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The German Problem Then and Now. From the Threat of a 'German Europe' to the Edification of a European Germany

The German Problem Then and Now. From the Threat of a 'German Europe' to the Edification of a European Germany

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Published by Emanuel Copilaș

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Published by: Emanuel Copilaș on Oct 06, 2010
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04/20/2013

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ROMANIAN REVIEW OF INTERNATIONAL STUDIES, I, 2, 2009
T
HE
‘G
ERMAN
P
ROBLEM
 
T
HEN AND
N
OW
:
FROM THE
T
HREAT OF A
G
ERMAN
E
UROPE TO THE
E
DIFICATION OF A
E
UROPEAN
G
ERMANY
Emanuel Copilaș
*
 Abstract
 As Thomas Mann argued about postwar Germany, its future depended on its power to return to its European cultural, economical and political sources. Thedesideratum of a German Europe was eradicated from political and militaryagendas of its new leaders, but especially from the minds of the ordinary Germans.
The core and also the stake of the Cold War, the ‘German Problem’ was offered a
sustained European and international response which eventually transformed the former unstable and aggressive power into the stability center of the European project. The new German identity can be understood only in the broader context of the European Union as an enlarged form of a cultural and political community,
both containing the ‘German Problem’ and also ensuring and enriching itsdevelopment. Starting with Bismarck’s Germany and ending with the post
-ColdWar Germany, this study proposes an analysis of the metamorphosis the Germanidentity was subjected to as a corollary of the German behavior within theinternational context.The source of change trough which the Germans perceived themselves andthe others was, on its turn, internationally induced: as socio- constructivisttheorists argues, states, as communities, extract their identities trough a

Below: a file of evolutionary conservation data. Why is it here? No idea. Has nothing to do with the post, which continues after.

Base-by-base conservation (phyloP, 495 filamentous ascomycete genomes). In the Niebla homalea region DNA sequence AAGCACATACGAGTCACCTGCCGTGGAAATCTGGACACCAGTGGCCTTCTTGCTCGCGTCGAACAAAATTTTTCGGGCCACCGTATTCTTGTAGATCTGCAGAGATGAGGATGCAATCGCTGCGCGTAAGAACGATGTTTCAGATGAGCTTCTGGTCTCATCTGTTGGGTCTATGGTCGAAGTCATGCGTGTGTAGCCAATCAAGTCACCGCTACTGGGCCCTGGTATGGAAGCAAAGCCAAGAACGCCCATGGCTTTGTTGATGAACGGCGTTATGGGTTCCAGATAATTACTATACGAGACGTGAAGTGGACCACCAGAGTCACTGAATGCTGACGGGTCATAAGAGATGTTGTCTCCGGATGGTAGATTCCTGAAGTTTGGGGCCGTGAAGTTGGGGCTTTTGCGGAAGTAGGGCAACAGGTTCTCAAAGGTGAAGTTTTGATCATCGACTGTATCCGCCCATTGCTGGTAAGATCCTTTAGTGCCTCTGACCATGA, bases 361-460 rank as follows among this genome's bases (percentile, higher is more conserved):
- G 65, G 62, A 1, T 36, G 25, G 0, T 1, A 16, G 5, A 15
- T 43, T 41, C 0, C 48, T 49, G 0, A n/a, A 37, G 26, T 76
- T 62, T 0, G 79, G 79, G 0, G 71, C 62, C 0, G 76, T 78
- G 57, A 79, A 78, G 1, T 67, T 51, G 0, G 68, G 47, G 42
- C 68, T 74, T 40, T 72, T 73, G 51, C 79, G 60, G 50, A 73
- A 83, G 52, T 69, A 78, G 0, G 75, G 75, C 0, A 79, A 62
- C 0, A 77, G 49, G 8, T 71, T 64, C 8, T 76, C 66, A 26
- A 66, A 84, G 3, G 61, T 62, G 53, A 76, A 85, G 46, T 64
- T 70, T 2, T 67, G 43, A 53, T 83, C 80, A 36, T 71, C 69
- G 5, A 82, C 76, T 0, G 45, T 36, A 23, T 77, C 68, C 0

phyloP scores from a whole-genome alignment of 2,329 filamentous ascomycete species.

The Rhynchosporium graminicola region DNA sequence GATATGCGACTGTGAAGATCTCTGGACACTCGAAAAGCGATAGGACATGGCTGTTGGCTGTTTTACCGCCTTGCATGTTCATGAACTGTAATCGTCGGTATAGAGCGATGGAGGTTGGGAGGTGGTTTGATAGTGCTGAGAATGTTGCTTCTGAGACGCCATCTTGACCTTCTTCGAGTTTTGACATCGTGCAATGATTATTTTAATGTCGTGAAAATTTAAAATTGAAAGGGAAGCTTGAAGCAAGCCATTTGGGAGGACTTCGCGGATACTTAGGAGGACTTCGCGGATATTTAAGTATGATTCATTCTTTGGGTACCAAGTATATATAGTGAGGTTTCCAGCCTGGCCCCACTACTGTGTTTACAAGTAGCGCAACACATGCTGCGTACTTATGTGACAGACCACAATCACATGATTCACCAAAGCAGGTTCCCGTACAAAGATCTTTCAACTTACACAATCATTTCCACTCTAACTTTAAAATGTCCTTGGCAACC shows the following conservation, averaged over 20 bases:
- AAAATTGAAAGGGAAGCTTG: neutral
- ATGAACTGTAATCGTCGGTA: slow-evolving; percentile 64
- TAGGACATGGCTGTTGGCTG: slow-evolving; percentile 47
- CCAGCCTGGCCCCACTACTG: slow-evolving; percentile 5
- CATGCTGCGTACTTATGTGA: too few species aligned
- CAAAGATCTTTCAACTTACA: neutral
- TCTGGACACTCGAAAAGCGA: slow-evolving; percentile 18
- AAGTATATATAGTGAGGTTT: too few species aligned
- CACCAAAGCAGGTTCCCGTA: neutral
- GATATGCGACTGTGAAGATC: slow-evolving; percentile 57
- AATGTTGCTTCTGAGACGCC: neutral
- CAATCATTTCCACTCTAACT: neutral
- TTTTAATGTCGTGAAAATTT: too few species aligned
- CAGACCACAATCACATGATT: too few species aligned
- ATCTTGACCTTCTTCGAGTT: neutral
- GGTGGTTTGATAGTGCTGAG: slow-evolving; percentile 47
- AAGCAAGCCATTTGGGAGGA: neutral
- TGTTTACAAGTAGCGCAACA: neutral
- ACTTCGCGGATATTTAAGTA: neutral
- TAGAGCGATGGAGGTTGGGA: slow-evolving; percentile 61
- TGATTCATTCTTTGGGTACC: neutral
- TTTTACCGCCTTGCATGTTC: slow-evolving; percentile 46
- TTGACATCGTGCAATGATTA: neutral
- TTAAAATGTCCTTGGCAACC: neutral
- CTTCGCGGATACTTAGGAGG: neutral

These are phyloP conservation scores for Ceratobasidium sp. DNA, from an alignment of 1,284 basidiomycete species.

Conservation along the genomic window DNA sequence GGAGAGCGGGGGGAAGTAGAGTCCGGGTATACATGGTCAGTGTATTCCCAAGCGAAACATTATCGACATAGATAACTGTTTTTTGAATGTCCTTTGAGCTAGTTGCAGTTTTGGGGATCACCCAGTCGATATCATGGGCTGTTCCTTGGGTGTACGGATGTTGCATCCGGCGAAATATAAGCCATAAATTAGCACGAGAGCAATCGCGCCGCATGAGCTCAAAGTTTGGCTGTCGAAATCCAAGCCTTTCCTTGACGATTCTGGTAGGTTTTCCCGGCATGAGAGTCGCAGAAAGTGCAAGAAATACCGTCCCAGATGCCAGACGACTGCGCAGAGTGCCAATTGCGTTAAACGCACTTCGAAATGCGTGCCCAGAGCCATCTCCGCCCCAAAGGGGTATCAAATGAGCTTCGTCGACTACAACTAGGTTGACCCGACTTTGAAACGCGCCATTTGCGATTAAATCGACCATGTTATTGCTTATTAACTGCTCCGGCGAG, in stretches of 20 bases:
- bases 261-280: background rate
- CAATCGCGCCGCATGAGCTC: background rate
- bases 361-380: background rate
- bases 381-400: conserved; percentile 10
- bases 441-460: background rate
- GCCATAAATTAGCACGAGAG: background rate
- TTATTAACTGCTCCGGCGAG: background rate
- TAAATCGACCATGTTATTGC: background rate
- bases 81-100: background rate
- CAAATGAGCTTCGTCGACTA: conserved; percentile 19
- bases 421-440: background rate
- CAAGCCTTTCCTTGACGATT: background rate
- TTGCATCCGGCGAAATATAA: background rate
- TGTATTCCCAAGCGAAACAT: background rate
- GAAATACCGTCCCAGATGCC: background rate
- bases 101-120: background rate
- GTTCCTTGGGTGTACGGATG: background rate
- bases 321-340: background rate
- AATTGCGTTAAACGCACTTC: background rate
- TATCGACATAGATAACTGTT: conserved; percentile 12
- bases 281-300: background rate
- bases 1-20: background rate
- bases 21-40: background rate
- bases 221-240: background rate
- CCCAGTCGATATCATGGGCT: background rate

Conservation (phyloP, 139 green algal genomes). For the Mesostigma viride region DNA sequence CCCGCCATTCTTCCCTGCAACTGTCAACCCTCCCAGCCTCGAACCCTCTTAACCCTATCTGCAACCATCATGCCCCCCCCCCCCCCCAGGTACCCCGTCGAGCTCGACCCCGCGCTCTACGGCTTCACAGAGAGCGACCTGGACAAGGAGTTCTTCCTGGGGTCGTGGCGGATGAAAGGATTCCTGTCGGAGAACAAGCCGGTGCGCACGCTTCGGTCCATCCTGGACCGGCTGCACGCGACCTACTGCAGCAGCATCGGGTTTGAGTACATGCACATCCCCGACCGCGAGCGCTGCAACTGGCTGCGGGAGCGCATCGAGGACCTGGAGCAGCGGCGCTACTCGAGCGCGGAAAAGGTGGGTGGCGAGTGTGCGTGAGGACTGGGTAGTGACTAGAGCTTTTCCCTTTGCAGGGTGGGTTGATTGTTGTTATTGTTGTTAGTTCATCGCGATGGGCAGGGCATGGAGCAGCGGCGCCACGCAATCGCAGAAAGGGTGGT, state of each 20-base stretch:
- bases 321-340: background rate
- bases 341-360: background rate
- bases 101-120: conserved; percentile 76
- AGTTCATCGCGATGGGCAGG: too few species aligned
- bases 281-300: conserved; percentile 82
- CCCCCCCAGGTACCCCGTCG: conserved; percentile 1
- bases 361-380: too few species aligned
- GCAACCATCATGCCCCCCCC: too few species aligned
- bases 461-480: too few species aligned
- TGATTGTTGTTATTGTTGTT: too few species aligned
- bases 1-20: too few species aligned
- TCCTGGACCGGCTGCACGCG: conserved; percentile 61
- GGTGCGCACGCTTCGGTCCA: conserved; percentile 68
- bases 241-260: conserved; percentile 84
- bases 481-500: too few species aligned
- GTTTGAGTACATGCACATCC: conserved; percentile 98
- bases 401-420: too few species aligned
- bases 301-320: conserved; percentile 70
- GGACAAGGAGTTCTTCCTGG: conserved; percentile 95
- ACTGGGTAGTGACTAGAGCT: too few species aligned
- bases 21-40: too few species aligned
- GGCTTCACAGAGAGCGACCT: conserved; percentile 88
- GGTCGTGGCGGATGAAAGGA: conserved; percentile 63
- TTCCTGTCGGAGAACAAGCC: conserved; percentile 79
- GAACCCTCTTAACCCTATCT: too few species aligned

* Emanuel
Copilaş, teaching assistant, West University of Timiş
oara, email:copilasemanuel@ yahoo.com. The documentation for this article was partially facilitated byan AMPOSDRU scholarship, obtained trough the following grant: Investe
ș
te în oameni!
FONDUL SOCIAL EUROPEAN, Programul Operaţional Sectorial pentru Dezvoltarea
Resurselor Umane 2007-
2013, proiectul „STUDIILE DOCTORALE FACTOR MAJOR DE
DEZVOLTARE AL CERCET
ĂRILOR SOCIO
-UMANE S
I UMANISTE‛
.
 
Emanuel Copilaş
 
24
 peremptory interaction with the international environment. The process is ongoingand entails gradual transformations both for international actors and their milieu,which proves that identities are not given, objective, fixed, but permanentlysubjected to changes coming from a multitude of directions. The German identityexperienced this kind of change most intensely after the end of the Second WorldWar, when it renounced its Prussian legacy in favor of its European one.
Key words:
‘German Problem’, national identity, Cold War, civilian
power, European Germany
 Introduction
From the second half of the 19
th
century, when it was unified byOtto von Bismarck, and until the end of the Second World War, when theAllied forces crushed the Third Reich and freed Europe from the Nazireign, Germany represented the central issue of European security.Conducting an aggressive diplomatic behavior towards its neighbors andchallenging the great powers of the continent (like France or Great Britain),this state was responsible for the two greatest conflagrations the lastcentury had witnessed. No wonder that after 1945 its territory was divided between the four winners of the war, the United States, France, GreatBritain and the Soviet Union. Only the unexpected emergence of the ColdWar led to the building of two German states, placed within antagonisticideological ca